AOC urges Congress to consider ‘subpoenas’ if Chief Justice Roberts does not testify on SCOTUS gift scandal

  • Rep. Alexandria Ocasio-Cortez has issued a possible subpoena for Chief Justice John Roberts.

  • Roberts has refused to testify before the Senate on ethical issues surrounding the tribunal.

  • Several reports have raised questions about whether judges accepted inappropriate gifts.

Democratic Rep. Alexandria Ocasio-Cortez raised the possibility that Congress would consider subpoenaing Chief Justice John Roberts if he maintains his refusal to testify on ethical questions weighing on the high court.

“And so I believe that… if Chief John Roberts does not voluntarily come before Congress for an investigation, I think we should consider subpoenas,” Ocasio-Cortez told CNN’s Dana Bash on Sunday on “the state of the nation”. “We should consider investigations.”

Ocasio-Cortez blasted the court repeatedly last week as Roberts and the five other conservative justices handed major victories to the right that effectively ended affirmative action, opening the door to discrimination against LGBTQ+ Americans and scrapped Biden’s current student loan forgiveness plan.

The New York Democrat took particular issue with the court’s decision in Biden v. Nebraska, arguing that Justice Samuel Alito’s acceptance of billionaire Paul Singer’s financing of a lavish fishing trip undermined the court’s “legitimacy.” According to ProPublica, which broke the news of Alito’s Alaska fishing trip, Singer donated millions to the Manhattan Institute, a conservative think tank that has taken public positions on a number of cases pending before the court – l One such case was Biden v. Nebraska. Alito, in an extraordinary Wall Street Journal op-ed, denied any wrongdoing or discussing legal matters with Singer.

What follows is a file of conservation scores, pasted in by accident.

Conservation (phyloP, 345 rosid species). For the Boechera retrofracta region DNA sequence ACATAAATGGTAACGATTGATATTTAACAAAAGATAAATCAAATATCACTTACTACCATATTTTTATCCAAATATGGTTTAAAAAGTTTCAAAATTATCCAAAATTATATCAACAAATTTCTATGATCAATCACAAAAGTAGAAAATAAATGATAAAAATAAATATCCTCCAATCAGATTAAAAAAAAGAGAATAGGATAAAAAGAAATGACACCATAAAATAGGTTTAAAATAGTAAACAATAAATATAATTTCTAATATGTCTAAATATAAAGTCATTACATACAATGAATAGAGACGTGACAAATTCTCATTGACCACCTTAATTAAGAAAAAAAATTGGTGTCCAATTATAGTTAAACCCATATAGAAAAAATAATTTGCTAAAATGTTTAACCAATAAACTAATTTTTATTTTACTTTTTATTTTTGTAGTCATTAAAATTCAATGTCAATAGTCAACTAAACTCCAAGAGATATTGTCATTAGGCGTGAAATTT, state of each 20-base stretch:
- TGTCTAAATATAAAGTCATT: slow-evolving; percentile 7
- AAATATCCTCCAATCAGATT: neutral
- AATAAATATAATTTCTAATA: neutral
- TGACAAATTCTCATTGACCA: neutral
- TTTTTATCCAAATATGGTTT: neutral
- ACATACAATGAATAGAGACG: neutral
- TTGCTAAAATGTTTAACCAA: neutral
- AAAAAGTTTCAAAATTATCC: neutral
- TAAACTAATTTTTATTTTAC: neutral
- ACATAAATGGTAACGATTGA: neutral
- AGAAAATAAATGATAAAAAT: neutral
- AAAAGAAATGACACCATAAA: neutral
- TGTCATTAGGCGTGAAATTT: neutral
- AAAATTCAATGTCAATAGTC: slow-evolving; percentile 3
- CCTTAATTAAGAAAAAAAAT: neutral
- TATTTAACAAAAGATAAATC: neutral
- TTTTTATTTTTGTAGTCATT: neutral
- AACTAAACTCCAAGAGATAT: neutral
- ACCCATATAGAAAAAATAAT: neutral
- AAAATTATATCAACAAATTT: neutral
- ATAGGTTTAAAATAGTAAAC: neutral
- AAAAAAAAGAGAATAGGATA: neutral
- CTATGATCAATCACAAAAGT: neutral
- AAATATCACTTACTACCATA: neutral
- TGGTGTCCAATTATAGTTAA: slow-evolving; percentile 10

“SCOTUS corruption undermines its own legitimacy by putting its decisions up for sale,” Ocasio-Cortez wrote on Twitter after the decision.

While Republicans control the House, Ocasio-Cortez stressed that Senate Democrats are investigating the numerous reports of unreported gifts to judges through the powerful Senate Judiciary Committee. But Roberts has so far refused to appear before the panel.

“The Chief Justice of the United States’ testimony before the Senate Judiciary Committee is extremely rare, as would be expected given concerns about the separation of powers and the importance of preserving judicial independence” , Roberts wrote in April in response to the chairman of the Judiciary Committee. Dick Durbin’s invitation.

Along with his invitation, Roberts sent a statement on ethics that he said the other eight current justices had agreed to try to follow. But the statement reaffirms the belief that only individual judges should decide whether or not to recuse themselves.

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